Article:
Ultimately, many experts are cautiously optimistic about containment of COVID-19, suggesting that new cases of the disease could peak as soon as the next few weeks. The bottom line – as with all epidemics – is that it’s too early to know what to expect. But the early indications don’t suggest that we should panic.


So far, so good.

The economic impact, in contrast, might be a cause to worry. Stock markets are increasingly volatile. Just this week, the stock market hit an all-time high (as traders hoped that the virus had peaked), followed by a rapid retreat as the Chinese government announced that previously unreported group of 15,000 cases.

The Chinese economy is one of the world’s largest, and it has in many ways ground to a halt. Citizens were discouraged from traveling during the new year holiday, and businesses were shut down for several weeks. Many remain shuttered. Tourism and business travel to China has dropped dramatically; hotel operators report an 85% drop in occupancy across the country compared to usual at this time of year. Fourteen countries have now banned or restricted flights from mainland China, and major cruise lines have suspended port calls.

In an era of globalization and economic integration, this means knock-on effects for world markets. Oil prices are down, with canceled flights and shuttered factories presenting oil producers with what some have described as the biggest demand shock in the oil market since the 2008 financial crisis. While OPEC is trying to be non-alarmist, a number of its member states are already engaged in voluntary production cuts to maintain the price of oil.

Global supply chains are also increasingly disrupted. Unlike during earlier epidemics, China today is central to modern supply chain manufacturing. It’s not just that your new iPhone may be a few months later than expected. China manufactures many parts used in factories elsewhere; unless their factories resume production, for example, car manufacturers in the United States may have to slow production lines as they run out of parts. Central banks and firms across the world are cutting their growth forecasts for the year in response.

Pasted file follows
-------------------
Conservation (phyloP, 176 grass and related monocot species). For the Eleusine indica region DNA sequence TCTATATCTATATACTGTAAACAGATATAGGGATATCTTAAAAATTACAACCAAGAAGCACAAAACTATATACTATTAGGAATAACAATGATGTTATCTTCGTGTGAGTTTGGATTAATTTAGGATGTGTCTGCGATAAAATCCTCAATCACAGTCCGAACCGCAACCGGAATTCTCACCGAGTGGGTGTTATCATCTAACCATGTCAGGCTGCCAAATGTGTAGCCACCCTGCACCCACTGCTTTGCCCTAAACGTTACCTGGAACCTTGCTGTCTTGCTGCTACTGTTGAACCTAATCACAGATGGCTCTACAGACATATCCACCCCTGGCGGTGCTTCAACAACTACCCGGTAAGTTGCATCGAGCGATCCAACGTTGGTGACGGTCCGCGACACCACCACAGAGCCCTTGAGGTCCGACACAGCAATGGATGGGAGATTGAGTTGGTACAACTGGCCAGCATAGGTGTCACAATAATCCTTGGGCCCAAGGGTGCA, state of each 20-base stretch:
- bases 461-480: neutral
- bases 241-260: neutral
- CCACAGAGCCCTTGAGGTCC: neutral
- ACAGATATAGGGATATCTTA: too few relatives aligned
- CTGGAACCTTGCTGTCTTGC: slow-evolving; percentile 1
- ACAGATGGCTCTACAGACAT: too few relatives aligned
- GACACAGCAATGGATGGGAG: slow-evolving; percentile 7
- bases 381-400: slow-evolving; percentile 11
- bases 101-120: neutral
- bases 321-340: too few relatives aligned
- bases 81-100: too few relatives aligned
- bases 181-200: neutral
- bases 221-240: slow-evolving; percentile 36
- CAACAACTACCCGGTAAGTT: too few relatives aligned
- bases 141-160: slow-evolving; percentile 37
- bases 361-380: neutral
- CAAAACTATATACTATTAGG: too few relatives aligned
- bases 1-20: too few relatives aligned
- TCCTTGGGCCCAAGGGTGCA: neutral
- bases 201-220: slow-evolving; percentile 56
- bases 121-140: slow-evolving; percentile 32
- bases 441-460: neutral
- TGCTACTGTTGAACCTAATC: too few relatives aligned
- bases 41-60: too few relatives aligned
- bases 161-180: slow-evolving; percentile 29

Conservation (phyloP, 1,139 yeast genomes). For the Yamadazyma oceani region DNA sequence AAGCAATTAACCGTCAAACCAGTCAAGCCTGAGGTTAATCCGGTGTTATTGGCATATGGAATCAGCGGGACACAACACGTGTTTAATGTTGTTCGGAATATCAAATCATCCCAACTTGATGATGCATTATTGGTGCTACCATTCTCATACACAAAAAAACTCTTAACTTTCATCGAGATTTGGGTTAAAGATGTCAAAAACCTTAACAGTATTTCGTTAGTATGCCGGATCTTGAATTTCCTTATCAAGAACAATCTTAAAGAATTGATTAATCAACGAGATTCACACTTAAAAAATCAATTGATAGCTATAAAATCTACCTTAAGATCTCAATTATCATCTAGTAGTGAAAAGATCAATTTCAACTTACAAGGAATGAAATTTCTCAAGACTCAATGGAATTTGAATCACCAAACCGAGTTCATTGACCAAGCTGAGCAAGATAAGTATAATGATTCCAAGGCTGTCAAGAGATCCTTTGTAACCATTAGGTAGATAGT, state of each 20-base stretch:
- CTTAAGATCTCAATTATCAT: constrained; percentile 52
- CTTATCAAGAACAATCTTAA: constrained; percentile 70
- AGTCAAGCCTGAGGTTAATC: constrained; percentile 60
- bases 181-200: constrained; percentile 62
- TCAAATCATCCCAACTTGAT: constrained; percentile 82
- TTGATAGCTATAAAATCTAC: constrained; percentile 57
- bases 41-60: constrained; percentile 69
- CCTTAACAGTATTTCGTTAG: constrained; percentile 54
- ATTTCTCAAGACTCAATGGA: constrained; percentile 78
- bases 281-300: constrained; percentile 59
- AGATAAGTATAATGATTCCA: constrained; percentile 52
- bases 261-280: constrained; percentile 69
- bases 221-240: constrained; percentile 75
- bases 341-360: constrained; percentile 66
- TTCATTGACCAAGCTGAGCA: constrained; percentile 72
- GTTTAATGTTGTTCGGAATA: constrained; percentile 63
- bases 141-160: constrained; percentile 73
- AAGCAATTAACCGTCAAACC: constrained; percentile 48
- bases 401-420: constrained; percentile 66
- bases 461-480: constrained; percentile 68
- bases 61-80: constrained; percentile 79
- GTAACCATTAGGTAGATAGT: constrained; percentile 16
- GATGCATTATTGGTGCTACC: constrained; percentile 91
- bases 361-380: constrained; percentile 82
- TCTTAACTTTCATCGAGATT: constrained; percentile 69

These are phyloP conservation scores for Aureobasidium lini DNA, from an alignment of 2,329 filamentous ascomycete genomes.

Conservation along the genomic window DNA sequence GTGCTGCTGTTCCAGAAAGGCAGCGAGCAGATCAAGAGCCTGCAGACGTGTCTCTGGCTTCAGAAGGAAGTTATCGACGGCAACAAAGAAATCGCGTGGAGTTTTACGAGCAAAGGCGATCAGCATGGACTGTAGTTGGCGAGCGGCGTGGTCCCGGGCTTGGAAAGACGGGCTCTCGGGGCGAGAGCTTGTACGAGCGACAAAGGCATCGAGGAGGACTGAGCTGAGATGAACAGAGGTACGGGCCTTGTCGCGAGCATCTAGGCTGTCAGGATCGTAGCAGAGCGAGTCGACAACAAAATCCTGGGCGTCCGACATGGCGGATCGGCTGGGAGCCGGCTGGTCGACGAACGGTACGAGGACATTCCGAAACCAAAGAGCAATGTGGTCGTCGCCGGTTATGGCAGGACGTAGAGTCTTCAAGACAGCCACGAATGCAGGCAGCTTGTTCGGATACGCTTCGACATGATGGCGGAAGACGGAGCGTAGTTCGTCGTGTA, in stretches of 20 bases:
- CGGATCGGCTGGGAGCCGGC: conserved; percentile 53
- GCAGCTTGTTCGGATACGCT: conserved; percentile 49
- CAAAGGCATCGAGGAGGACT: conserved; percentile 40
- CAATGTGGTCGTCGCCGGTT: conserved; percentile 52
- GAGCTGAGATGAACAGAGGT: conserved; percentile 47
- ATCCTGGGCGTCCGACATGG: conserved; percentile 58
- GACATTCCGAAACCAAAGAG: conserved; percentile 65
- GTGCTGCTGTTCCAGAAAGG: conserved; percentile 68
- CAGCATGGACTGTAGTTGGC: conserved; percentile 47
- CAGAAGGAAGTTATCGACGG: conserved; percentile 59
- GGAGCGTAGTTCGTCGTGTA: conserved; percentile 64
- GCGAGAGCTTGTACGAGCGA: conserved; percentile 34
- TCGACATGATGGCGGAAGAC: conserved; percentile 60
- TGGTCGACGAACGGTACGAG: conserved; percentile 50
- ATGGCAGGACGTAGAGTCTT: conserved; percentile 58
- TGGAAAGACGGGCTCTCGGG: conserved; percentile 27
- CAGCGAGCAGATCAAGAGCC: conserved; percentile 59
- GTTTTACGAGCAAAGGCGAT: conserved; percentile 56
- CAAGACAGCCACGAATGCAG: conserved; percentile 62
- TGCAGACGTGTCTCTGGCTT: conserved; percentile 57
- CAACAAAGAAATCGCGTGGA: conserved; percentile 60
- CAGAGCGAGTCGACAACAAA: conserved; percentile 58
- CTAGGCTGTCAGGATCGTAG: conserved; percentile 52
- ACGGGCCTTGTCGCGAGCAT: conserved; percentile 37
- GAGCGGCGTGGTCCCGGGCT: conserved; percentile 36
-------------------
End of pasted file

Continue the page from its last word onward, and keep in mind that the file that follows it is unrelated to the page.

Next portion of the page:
There may be light at the end of the tunnel: for almost a week in mid-February, neither cases nor fatalities from the virus increased, suggesting that it might have reached its peak. The newly announced Chinese cases don’t necessarily undermine that conclusion.

But it’s also possible that the end of the tunnel is on fire: many have suggested that China’s data on the disease is untrustworthy. Cases could continue to rise, new clusters could develop in other countries, and the human and economic impacts might be far higher than originally anticipated.

Only one thing is clear: even in the best-case scenario, there will still be substantial economic impact around the world. It’s a reminder that even in an era of betting markets and 538, the things you can’t predict can end up being the most impactful.

Emma Ashford


Emma Ashford is a senior fellow at the Atlantic Council’s New American Engagement Initiative, where she focuses on U.S.-Russian relations, Middle Eastern affairs, energy politics, and US grand strategy. She holds a doctorate from the University of Virginia.